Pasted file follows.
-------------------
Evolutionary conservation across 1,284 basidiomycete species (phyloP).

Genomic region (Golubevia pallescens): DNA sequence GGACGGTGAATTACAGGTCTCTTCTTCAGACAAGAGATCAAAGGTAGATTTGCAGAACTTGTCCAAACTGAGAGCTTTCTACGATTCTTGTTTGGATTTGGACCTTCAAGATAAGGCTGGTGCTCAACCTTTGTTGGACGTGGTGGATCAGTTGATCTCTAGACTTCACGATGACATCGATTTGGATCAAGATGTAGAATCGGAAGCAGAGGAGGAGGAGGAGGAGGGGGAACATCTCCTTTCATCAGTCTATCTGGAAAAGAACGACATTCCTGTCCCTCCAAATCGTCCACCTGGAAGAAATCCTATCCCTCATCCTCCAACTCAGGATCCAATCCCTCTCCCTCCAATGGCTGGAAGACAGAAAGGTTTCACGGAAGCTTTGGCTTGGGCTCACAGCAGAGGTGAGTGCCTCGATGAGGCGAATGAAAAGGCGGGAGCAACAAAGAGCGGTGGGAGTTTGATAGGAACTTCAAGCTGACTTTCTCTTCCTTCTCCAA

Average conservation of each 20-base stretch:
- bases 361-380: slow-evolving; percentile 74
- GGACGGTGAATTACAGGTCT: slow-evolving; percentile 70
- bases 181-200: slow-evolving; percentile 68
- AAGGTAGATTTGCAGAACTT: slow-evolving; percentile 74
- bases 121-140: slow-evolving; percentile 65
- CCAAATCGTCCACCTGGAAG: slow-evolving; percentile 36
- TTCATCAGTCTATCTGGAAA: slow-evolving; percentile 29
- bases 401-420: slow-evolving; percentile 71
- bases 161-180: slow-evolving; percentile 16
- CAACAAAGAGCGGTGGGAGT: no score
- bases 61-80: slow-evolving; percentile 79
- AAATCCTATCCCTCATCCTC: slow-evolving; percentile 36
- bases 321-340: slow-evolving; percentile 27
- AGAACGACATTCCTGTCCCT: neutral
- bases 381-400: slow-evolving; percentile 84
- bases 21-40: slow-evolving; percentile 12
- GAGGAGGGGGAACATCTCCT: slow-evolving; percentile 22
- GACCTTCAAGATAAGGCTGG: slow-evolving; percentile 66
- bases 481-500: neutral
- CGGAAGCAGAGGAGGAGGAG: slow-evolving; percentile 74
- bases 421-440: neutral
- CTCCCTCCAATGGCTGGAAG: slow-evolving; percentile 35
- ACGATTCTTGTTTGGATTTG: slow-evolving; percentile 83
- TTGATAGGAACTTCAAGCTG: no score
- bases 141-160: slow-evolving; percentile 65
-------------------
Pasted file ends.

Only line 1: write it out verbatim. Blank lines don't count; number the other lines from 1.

Evolutionary conservation across 1,284 basidiomycete species (phyloP).